- Investment in other areas is eligible for 100% income tax exemption for a period of one year to six years.

- A business is allowed to carry forward a loss for a period half of the original income tax exemption period if it incurred a loss in the original income tax exemption period, though this cannot exceed five income tax periods.

- In addition, investors expanding or upgrading their existing facilities will be entitled to these income tax incentives. Investors establishing their enterprises in certain specified states (mainly underprivileged) will receive an additional 30% income tax deduction for an additional three years following the expiration of the general incentive period.

- Businesses exporting more than 80% of their manufactured products or supply inputs to another business that exports its output are eligible for an additional two years of tax exemption if they are located in an industrial zone in Addis Ababa or the Special Zone of Oromia or for four additional years if it is located in an industrial zone in other areas.
Custom duty exemption- Capital goods, construction equipment and materials that businesses import to establish new or expand their existing enterprises are eligible for duty-free import.

- There are a few activities for which this incentive is not available, including real estate development, publishing and the supply of petroleum and its by-products.

Sources: Fitch Solutions, National Sources

8. Taxation – 2019

  • Value Added Tax: 15%
  • Corporate Income Tax: 30%

Source: Ethiopian Ministry of Revenues

8.1 Important Updates to Taxation Information

As part of modernising its services, the Ministry of Revenue of Ethiopia is set to start collecting tax from large tax payers using electronic payment system. The e-tax payment system is planned to be fully operational in the 2019 fiscal year. The e-tax payment has been tested on the system of Commercial Bank of Ethiopia, the state financial institution which has over half market share of the banking business in Ethiopia.

8.2 Ethiopia – Business Taxes

Type of TaxTax Rate and Base
Resident company: Corporate Tax Rates
30% on profits
Turnover Tax2% and 10% on goods and services
Excise Tax35-100% on specified goods manufactured in Ethiopia and on imports
Customs duties0-35% on imports
Social security contributions- The employer must contribute to the social security scheme on behalf of the employee at a rate of 11% of basic salary
- The employee’s contribution is 7%
VAT/GST (standard)15% on sale of goods and services

Source: Ethiopian Ministry of Revenues
Date last reviewed: June 13, 2019

9. Foreign Worker Requirements

9.1 Localisation Requirements

Companies encounter few barriers when hiring expatriate workers. All foreigners wishing to engage in employment in Ethiopia are required to obtain a work permit, which will be granted if the employer can prove that the job cannot be performed by a local recruit.

9.2 Foreign Worker Permits

Expatriates and work permit visas may be secured via an application to an Ethiopian diplomatic or consular mission abroad. The eligibility criteria for obtaining a work permit are set by the Ethiopian Ministry of Labour and Social Affairs. The requirements may differ depending on the type of organisation that intends to hire the expatriate worker or depending on the type of permit sought (i.e., a new work permit, renewal of an existing permit or clearance for a permit). A work permit for expatriates working for a foreign investor upon submission of an investment permit is issued by the Ministry of Labour and Social Affairs. With regard to family members, spouses and children are entitled to stay in the country on special passes, the validity of which depends on the corresponding work permit.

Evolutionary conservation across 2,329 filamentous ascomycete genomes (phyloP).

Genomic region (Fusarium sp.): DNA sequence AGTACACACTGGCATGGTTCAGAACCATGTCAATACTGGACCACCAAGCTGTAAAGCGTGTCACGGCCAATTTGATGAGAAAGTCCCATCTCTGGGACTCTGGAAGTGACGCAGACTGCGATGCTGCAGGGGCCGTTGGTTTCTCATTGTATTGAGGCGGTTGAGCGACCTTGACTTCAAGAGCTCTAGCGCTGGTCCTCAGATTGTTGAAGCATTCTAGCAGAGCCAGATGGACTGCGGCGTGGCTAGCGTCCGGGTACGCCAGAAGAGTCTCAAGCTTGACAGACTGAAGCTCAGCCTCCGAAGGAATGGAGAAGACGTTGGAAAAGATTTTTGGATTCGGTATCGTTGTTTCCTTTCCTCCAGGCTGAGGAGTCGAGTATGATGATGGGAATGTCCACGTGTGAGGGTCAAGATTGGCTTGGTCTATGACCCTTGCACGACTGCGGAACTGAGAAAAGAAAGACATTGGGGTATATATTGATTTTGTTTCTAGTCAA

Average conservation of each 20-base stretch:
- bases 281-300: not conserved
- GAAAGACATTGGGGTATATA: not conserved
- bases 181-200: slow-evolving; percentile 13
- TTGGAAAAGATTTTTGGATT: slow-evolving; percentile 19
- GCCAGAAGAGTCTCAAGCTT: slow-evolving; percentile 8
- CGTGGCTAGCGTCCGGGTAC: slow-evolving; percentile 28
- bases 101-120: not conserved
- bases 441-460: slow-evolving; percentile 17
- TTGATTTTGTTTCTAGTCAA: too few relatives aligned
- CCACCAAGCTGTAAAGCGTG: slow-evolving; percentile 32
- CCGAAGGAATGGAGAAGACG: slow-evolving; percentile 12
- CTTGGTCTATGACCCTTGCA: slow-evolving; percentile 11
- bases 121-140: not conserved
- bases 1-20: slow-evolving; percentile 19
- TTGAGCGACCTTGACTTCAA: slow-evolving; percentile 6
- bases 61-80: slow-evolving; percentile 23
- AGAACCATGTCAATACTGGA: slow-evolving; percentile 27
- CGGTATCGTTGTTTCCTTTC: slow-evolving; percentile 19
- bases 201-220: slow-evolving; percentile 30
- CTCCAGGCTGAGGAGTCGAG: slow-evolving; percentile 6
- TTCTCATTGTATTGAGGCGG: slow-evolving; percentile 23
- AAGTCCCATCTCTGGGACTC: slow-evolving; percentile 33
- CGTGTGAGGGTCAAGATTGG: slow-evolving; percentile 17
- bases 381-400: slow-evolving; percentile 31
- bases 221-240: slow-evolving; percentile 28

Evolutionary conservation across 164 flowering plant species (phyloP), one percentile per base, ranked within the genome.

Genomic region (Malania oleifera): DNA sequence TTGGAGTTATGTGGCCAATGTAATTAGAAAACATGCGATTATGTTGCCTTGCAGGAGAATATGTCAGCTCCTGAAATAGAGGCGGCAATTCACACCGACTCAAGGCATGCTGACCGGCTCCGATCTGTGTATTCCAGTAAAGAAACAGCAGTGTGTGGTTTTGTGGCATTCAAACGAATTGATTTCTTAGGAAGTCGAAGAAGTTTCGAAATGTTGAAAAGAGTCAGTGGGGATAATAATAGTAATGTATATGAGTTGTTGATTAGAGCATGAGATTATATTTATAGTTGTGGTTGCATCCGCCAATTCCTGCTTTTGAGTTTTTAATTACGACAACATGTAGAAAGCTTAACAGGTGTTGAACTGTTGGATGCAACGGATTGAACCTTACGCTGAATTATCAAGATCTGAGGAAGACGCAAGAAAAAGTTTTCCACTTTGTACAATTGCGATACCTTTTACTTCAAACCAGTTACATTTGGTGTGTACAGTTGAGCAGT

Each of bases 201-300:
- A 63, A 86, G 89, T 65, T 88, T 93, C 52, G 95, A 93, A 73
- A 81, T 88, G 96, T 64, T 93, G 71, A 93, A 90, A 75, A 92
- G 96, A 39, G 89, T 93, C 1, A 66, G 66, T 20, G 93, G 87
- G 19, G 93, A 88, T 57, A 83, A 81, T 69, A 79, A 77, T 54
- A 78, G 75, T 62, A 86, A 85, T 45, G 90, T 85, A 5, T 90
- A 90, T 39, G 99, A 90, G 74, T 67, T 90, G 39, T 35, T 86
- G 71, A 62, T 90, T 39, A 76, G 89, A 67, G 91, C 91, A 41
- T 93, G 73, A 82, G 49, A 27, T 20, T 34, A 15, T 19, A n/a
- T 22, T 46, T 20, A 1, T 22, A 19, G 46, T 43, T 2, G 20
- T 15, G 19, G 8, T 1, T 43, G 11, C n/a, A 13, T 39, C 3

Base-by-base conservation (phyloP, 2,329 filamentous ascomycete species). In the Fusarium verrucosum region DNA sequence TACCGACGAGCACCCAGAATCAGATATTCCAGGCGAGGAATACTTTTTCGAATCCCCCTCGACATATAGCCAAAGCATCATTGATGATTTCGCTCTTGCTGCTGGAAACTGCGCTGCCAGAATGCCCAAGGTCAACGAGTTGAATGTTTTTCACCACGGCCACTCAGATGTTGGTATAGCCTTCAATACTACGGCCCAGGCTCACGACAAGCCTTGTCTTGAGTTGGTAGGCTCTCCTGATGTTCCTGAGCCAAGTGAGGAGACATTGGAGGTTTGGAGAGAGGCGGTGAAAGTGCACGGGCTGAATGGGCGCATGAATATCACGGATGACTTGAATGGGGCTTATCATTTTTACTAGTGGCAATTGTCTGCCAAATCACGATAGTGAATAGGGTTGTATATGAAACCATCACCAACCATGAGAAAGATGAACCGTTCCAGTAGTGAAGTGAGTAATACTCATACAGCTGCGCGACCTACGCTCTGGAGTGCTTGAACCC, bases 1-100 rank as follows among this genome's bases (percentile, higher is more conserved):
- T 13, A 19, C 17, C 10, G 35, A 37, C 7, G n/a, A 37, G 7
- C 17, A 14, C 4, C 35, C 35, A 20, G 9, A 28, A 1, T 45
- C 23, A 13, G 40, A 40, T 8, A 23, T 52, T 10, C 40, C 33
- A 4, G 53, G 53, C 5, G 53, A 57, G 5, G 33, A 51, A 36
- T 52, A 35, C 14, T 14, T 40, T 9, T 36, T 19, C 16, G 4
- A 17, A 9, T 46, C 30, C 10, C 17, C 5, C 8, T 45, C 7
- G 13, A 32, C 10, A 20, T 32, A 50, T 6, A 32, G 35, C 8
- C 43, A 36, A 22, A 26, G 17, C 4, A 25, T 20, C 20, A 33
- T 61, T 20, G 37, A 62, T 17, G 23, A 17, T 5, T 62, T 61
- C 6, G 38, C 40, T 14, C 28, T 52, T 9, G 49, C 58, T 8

9.3 Visa/Travel Restrictions

Only citizens of Djibouti and Kenya can travel visa-free to Ethiopia. Forty countries, including South Africa, the United States, Canada, Australia, India and mainland China, are issued visas on arrival that are valid for up to three months. Most other African, Middle Eastern and Latin American countries require visas before arrival.

Sources: Government websites, Fitch Solutions

10. Risks

10.1 Sovereign Credit Ratings

Rating (Outlook)Rating Date
B1 (Stable)23/02/2018
Standard & Poor'sB (Stable)09/05/2014
Fitch Ratings
B (Stable)23/11/2018

Sources: Moody's, Standard & Poor's, Fitch Ratings

10.2 Competitiveness and Efficiency Indicators

World Ranking
Ease of Doing Business Index
Ease of Paying Taxes Index
Logistics Performance Index
Corruption Perception Index
IMD World CompetitivenessN/AN/AN/A

Sources: World Bank, IMD, Transparency International, Fitch Solution

10.3 Fitch Solutions Risk Indices

World Ranking
Economic Risk Index RankN/A128/202137/202
Short-Term Economic Risk Score
Long-Term Economic Risk Score45.747.046.5
Political Risk Index RankN/A180/202180/202
Short-Term Political Risk Score47.547.947.9
Long-Term Political Risk Score38.741.741.7
Operational Risk Index RankN/A161/201163/202
Operational Risk Score34.434.934.5

Source: Fitch Solutions
Date last reviewed: June 13, 2019

10.4 Fitch Solutions Risk Summary

Ethiopia will post robust growth over the next 10 years, benefitting from continued gains in the agricultural sector, robust infrastructure investment and a rapidly expanding manufacturing sector. Furthermore, the advent of a more reform-minded leader bodes well for political and economic stability in the medium term. With the country's sizeable population, improving logistics and low electricity prices, the country will, increasingly, position itself as a regional manufacturing hub over the next decade. From a risk perspective, Ethiopia's agriculture-based economy remains highly susceptible to adverse weather conditions, while the private sector remains broadly underdeveloped, inhibiting the economy's resilience to shocks in key sectors such as agriculture. Furthermore, Ethiopia's main internal challenges are accelerating poverty reduction and reducing legal risks for businesses.